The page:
What's New for the 2004 Chevrolet Colorado? All new for 2004, the Chevrolet Colorado replaces the aged S-10 as the entry-level pickup in the automaker's product line. Chevrolet claims that the Colorado is a “mid-size” truck, about as big as a Dodge Dakota but not as large as the Toyota Tundra. Under the hood, new all-aluminum motors based upon the 4.2-liter inline six that powers the Chevrolet TrailBlazer debut. Displacing 2.8 liters and 3.5 liters, the new engines are designed for optimum power, performance, emissions and refinement. The Vortec 2800 inline four makes 175 horsepower and 185 lb.-ft. of torque while the Vortec 3500 inline five-cylinder engine makes 220 horsepower and 225 lb.-ft. of torque. A standard five-speed manual or optional four-speed automatic can drive all four wheels through an aluminum shift-on-the-fly transfer case. Standard Z85, ZQ8 sport and Z71 off-road suspension tuning is available. ZQ8 sport models are equipped with 17-inch alloy wheels shod with P235/50 performance tires, while 2WD Chevy Colorados can be equipped with a High Stance suspension package and beefy 265/75 rubber that provides the appearance of 4WD on a 2WD truck. Chevrolet Colorado cab styles include three-passenger regular, five-passenger extended and six-passenger crew, mounted to a sturdy ladder frame. Extended cab models can be equipped with rear clamshell access panels that provide greater access to the rear of the cab. Chevrolet claims that the available locking rear differential, traction control system and roof rail side impact curtain airbags are all first in the segment. Other extra-cost goodies include remote locking, heated seats, a driver information center with an oil life monitor, OnStar telematics and an XM satellite radio.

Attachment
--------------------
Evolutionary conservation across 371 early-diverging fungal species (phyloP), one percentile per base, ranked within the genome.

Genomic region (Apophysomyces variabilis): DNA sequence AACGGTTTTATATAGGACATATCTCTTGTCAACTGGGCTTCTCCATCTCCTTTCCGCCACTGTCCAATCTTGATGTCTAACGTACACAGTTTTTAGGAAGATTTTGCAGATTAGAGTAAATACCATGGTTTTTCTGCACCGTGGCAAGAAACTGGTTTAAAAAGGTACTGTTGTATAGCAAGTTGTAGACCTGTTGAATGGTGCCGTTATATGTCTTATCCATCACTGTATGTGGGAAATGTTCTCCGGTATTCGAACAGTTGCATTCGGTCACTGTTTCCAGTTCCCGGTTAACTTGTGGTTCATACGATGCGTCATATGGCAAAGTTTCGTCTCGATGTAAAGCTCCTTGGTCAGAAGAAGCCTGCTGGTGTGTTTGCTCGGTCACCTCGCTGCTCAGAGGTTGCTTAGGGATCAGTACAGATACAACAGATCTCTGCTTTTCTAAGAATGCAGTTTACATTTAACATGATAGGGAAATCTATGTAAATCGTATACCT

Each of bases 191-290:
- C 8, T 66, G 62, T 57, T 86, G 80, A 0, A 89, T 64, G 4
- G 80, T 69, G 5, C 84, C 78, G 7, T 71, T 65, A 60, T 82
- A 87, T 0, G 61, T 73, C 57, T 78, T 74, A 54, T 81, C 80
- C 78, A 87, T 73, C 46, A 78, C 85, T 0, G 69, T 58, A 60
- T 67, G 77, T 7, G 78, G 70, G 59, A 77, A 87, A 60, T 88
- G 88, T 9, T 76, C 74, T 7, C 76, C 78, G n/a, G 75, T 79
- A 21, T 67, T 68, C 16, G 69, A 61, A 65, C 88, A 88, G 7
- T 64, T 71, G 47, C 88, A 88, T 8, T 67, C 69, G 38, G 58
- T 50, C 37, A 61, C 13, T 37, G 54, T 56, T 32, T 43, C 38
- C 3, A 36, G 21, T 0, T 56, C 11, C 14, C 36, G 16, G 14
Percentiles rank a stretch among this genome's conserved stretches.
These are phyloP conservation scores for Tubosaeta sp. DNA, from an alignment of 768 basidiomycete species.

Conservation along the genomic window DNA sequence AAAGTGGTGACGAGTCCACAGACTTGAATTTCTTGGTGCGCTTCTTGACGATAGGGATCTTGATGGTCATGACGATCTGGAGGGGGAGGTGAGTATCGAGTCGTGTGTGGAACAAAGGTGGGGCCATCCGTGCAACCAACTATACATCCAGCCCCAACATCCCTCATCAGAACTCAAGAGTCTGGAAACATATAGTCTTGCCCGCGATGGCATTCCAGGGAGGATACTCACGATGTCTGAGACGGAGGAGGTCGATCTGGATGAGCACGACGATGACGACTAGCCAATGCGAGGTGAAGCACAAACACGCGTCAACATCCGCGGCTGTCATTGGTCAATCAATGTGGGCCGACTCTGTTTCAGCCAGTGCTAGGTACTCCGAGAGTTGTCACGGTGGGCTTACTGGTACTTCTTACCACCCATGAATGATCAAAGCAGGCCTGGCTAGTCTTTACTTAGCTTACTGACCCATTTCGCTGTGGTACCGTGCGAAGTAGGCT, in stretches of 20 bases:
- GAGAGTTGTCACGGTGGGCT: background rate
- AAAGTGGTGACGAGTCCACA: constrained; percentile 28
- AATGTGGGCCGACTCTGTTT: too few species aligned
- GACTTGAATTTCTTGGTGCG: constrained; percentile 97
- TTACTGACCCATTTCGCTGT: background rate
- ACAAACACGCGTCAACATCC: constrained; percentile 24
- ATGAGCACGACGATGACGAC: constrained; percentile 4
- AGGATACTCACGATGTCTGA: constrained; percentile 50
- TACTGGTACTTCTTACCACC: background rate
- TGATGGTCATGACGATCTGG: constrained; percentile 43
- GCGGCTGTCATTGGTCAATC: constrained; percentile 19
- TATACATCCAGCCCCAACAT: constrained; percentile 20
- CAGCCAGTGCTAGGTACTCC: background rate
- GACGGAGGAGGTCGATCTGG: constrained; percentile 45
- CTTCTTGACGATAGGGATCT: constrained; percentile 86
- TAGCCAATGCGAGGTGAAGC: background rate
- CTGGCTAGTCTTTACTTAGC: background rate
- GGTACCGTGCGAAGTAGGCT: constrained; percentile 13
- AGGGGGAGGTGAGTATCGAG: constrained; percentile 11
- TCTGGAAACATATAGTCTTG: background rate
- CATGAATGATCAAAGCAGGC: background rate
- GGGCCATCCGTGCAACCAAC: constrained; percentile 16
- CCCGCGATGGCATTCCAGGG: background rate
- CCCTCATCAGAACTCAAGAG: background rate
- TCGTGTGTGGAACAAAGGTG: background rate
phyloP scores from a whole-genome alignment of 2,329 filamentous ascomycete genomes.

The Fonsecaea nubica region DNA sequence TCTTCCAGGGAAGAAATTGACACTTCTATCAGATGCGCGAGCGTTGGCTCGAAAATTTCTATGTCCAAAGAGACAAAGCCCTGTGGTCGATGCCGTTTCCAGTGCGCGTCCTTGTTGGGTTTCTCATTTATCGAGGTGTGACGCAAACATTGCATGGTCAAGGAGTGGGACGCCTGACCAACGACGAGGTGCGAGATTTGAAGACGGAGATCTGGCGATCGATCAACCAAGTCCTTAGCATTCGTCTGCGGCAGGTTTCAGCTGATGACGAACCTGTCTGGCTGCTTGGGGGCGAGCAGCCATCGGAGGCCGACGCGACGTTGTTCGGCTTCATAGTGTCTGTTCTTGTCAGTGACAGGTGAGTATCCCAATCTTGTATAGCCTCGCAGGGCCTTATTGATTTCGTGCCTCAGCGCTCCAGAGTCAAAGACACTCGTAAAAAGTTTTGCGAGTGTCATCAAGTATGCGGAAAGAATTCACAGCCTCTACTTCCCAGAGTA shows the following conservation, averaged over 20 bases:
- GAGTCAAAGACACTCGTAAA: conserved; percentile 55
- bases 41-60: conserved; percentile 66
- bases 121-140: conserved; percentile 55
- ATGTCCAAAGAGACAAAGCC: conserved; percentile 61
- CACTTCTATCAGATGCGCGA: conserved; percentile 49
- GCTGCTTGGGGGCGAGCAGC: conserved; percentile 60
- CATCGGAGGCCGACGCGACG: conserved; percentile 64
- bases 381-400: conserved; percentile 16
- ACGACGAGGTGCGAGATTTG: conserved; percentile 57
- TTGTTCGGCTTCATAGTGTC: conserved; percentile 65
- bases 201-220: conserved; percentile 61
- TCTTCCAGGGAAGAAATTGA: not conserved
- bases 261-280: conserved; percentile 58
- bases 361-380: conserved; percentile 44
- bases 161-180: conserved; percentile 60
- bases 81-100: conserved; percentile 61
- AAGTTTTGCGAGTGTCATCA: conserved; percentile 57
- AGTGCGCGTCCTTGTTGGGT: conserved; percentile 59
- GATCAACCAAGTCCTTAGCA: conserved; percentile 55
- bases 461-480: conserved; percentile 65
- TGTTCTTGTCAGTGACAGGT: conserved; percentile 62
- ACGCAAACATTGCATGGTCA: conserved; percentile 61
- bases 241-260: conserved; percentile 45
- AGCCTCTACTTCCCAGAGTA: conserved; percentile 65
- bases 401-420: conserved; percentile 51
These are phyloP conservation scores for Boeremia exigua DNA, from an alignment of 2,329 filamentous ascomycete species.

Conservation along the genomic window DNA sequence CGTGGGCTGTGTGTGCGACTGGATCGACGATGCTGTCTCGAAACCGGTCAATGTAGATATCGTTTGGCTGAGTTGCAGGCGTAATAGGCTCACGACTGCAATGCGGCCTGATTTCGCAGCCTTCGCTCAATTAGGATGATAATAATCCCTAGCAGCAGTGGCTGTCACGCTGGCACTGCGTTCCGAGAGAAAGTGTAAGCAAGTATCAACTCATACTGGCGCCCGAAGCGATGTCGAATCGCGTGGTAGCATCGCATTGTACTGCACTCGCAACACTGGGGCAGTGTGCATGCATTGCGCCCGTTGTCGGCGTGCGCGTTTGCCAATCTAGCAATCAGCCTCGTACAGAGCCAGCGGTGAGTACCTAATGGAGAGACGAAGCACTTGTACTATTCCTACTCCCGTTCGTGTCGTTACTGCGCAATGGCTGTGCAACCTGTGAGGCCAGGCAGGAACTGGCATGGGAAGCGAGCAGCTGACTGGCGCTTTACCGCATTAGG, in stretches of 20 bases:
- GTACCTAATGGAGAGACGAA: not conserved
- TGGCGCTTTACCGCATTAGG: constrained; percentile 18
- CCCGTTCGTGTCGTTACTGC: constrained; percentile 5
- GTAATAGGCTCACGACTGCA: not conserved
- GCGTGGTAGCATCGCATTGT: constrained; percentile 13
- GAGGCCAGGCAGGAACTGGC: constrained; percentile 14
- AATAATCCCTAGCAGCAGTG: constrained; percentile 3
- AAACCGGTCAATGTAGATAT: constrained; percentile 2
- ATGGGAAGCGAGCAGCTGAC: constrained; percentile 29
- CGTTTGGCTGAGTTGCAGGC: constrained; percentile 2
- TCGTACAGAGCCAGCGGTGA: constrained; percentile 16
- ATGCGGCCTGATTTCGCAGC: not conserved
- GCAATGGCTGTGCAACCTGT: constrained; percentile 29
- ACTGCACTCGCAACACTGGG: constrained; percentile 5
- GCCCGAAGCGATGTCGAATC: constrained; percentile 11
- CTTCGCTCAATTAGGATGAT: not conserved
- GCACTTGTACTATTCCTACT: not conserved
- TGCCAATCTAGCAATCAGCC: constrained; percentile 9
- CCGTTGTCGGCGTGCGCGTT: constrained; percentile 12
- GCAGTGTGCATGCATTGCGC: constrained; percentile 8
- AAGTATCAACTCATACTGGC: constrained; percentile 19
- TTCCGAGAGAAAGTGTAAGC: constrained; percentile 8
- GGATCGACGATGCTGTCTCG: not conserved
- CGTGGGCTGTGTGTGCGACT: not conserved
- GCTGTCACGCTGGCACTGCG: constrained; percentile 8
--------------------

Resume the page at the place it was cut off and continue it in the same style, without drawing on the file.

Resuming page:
Advantages of the 2004 Chevrolet Colorado:
Dedicated sport and off-road models
Available side curtain airbags
High horsepower engines
Objections to the 2004 Chevrolet Colorado:
Towing capacity tops out at 4,000 pounds
Truck buyers may balk at lack of V6 or V8 engine choices
Rear drum brakes
Editor's Advice: GM is going after a thicker slice of the compact truck pie with a bigger, stronger and better small pickup than it has ever fielded. Though maximum towing capacity is down and there are no V6 or V8 engines available, we think the Chevy Colorado will compete nicely against older and less refined competitors. Ruggedly handsome, powered by refined and capable motors, deftly upsized for greater appeal and available in a wide variety of configurations, it's clear that the 2004 Chevrolet Colorado will make a compelling case for pickup consumers in coming years.
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